I’m biased, obviously, because otherwise, I wouldn’t have a job and a career, but ideally, you want to have a brand guardian, an advocate, and a protector in-house. I think I’ve seen too many times when a founder or a business will retain an agency to build a brand. The agency hands over this sort of glorified PDF, and they think that’s the end of it, it’s done. 

Whenever you get your brand, whether it’s from an agency or not, that’s just the start. You need someone in-house who’s driving that. Now, that can be the founder themselves, or that can be a CTO. I’ve worked with CTOs who love brand as well, but you need to have someone internal. 

Again, to my point, because brand is not just an advertising creative, it is the product journey, it’s the words that you use in that piece of UX copy. It’s the user experience, it’s how you invoice people. It’s your paywall, whatever those pieces are.

You need to have that golden thread because what a brand does is builds the trust that people will have in you. So I would always advocate bringing someone in-house because you’ve got that nailed, and you can trust them entirely to take that PDF and make it a reality and start to build something distinctive and sustainable.

When you think about the role that trust plays, how important is that, and what are some of the best ways to get real insights from customers and integrate that into your marketing and brand strategy early on?

JC: Brand builds trust, and bad brand experience breaks trust, period. Brand equals recognition equals trust. Gaia is a really interesting example because we’re trying to bring up a completely new product to market. So, we have that challenge in itself. The market is one where there’s very little trust, it’s very opaque. No one trusts anyone. And thirdly, people are so desperate for any sort of solution, specifically in financial support for IVF, that people are willing, in a dichotomy, to trust anything because they need as much help as possible.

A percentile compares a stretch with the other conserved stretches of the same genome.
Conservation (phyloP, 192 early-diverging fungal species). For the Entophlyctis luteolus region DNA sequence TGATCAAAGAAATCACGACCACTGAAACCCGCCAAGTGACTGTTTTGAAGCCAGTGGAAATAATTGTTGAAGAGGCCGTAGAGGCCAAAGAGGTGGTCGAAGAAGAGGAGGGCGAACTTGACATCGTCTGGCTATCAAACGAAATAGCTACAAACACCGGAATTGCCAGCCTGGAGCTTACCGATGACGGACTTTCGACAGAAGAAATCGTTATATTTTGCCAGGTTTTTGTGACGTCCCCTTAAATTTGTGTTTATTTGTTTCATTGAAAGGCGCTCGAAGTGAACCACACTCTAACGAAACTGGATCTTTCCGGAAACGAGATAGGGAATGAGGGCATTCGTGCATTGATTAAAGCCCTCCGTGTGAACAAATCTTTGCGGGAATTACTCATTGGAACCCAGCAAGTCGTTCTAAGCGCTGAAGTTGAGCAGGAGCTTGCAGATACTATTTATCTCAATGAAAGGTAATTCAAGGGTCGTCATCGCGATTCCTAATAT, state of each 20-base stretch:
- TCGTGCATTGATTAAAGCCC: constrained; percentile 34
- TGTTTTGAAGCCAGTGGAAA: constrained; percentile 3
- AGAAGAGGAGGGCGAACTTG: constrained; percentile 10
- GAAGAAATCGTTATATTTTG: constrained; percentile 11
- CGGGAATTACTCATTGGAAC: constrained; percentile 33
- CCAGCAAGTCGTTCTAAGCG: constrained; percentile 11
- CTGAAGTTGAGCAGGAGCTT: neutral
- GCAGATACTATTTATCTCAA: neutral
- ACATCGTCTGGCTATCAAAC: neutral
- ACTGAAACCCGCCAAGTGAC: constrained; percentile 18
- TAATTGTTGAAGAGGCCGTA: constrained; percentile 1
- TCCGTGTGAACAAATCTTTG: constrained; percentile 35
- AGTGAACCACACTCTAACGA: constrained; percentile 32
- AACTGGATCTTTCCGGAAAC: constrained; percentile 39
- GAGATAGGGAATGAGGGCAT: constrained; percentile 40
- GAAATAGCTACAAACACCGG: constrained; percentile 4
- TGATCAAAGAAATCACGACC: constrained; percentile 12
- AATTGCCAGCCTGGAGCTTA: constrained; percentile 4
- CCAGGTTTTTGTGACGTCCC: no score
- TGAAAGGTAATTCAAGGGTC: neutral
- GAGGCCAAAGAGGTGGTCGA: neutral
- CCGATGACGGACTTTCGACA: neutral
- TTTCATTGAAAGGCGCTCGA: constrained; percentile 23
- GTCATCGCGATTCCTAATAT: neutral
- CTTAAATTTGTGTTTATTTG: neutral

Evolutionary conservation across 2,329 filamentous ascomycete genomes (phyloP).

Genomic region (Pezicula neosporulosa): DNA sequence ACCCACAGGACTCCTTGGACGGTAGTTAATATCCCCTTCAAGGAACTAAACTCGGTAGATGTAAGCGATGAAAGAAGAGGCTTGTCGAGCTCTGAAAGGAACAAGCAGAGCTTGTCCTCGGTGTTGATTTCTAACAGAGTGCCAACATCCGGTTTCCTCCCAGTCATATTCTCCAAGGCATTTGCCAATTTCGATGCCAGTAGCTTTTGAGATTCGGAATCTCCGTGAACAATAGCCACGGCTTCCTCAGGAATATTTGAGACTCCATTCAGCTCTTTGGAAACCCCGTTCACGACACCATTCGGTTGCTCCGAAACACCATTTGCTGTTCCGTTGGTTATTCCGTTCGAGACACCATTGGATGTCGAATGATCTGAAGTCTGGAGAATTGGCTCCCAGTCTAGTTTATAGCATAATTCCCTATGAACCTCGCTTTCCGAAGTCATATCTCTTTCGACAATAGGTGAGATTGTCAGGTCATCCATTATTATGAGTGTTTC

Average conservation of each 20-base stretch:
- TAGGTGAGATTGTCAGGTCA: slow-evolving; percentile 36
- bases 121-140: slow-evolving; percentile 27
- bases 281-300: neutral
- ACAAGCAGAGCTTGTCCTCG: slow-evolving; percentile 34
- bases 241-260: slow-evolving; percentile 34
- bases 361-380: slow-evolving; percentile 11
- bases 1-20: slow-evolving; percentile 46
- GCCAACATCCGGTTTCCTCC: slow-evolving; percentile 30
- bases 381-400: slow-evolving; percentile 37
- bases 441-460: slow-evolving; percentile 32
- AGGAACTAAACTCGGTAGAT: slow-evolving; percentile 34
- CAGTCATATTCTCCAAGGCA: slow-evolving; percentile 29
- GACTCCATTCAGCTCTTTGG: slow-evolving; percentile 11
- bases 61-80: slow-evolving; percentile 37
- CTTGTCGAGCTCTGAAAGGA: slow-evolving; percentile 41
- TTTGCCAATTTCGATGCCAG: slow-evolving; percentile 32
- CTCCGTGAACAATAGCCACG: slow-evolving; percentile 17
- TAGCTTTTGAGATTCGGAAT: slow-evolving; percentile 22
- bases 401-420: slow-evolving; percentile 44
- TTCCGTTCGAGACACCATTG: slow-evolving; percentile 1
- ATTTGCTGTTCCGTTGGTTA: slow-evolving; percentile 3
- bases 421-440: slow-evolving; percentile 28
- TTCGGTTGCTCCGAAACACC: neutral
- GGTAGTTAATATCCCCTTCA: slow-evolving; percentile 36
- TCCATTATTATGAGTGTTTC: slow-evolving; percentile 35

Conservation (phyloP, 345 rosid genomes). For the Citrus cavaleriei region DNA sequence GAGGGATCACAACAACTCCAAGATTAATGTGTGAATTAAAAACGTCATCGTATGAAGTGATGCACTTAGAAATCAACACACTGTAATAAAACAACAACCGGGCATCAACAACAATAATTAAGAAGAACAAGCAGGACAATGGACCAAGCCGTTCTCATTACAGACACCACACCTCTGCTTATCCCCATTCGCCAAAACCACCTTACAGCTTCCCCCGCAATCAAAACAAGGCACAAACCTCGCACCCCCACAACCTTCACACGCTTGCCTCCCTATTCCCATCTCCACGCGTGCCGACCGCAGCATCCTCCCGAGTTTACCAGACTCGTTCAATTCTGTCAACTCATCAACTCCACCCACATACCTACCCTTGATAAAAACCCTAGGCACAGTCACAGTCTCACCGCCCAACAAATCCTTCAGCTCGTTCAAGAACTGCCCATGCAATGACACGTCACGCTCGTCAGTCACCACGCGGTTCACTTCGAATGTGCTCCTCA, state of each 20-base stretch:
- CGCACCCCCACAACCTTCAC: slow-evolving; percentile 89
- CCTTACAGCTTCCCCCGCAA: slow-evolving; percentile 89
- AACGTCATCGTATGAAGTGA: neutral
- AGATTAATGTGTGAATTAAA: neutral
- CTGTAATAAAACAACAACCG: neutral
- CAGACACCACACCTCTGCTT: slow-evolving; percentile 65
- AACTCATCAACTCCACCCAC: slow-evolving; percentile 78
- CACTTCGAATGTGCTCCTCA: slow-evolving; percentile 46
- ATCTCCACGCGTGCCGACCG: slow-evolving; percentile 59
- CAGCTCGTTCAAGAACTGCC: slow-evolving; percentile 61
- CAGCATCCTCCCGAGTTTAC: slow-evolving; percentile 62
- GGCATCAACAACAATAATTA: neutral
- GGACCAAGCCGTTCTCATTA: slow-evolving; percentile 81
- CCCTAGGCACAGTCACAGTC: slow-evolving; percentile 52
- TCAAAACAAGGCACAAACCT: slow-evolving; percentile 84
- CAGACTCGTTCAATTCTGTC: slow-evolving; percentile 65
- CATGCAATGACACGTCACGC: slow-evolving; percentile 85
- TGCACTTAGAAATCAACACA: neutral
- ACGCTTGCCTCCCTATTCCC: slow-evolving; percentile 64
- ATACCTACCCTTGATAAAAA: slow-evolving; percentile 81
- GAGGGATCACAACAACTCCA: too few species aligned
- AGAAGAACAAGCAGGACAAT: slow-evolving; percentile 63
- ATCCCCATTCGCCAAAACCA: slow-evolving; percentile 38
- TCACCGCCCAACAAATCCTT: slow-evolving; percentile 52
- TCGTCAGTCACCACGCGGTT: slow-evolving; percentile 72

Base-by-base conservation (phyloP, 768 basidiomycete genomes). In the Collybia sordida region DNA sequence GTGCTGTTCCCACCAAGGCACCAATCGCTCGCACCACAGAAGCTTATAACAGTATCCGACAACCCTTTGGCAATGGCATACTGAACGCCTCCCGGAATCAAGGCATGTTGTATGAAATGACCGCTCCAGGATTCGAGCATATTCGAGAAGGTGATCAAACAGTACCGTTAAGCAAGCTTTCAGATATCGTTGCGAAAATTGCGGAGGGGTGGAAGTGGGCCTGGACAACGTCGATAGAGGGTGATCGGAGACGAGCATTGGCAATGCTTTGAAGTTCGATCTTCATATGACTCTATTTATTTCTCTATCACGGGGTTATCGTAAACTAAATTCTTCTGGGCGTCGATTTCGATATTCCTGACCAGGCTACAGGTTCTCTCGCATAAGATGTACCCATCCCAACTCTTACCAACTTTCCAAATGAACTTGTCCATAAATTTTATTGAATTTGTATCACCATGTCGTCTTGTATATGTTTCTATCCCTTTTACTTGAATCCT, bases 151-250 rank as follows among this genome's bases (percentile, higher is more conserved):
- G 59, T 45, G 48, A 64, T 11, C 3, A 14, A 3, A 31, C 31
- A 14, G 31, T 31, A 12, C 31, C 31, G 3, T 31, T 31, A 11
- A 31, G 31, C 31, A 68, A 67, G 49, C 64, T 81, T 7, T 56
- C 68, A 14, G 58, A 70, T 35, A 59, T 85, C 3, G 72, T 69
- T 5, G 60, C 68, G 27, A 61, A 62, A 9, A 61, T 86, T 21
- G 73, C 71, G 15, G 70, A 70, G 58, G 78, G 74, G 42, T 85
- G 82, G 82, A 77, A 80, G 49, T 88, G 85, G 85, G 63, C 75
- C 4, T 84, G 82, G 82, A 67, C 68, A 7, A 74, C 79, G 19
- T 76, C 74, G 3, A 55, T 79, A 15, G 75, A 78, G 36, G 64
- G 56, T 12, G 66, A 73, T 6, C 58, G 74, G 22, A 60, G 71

For us at Gaia, it’s been about being as open as we possibly can be. We talk a lot about surfacing our Ts and Cs (Terms and Conditions) as early on in the journey as possible because our members, our prospective members, are having enough doubt and confusion and uncertainty about lots of other things we don’t want to add to that.

So, being clear about when people are eligible or not eligible for risk insurance has been really high in our priorities from day one. Also, there’s this wonderful piece around being in a startup where you can appeal to people’s kinder sides. There’s a whole sort of Kevin Kelly’s 1000 True fans, or how the SoulCycle girls started.

You ask. You say, “We’re small, we’re learning, give us feedback.” At Gaia, we have a WhatsApp group of what we call our alpha members. We push for honesty, we don’t want to hear all the lovely stuff. It’s great to get those real insights by being as obsessed about why someone hasn’t bought your product and asking them directly. 

It’s important to hear from the detractors as it is from the promoters because we can all sit there and glorify ourselves with all the happy stuff. But listen to why people don’t want to use your product, and you’ll get much more powerful insights. People will tell you because, as we know from reviews, it’s polarizing. If people love you, they’re gonna tell you about it. If they don’t like you, they’ll also tell you about it. So take the time to listen to that, and don’t be defensive about it. It’s very powerful. Feedback is a gift, whatever it is.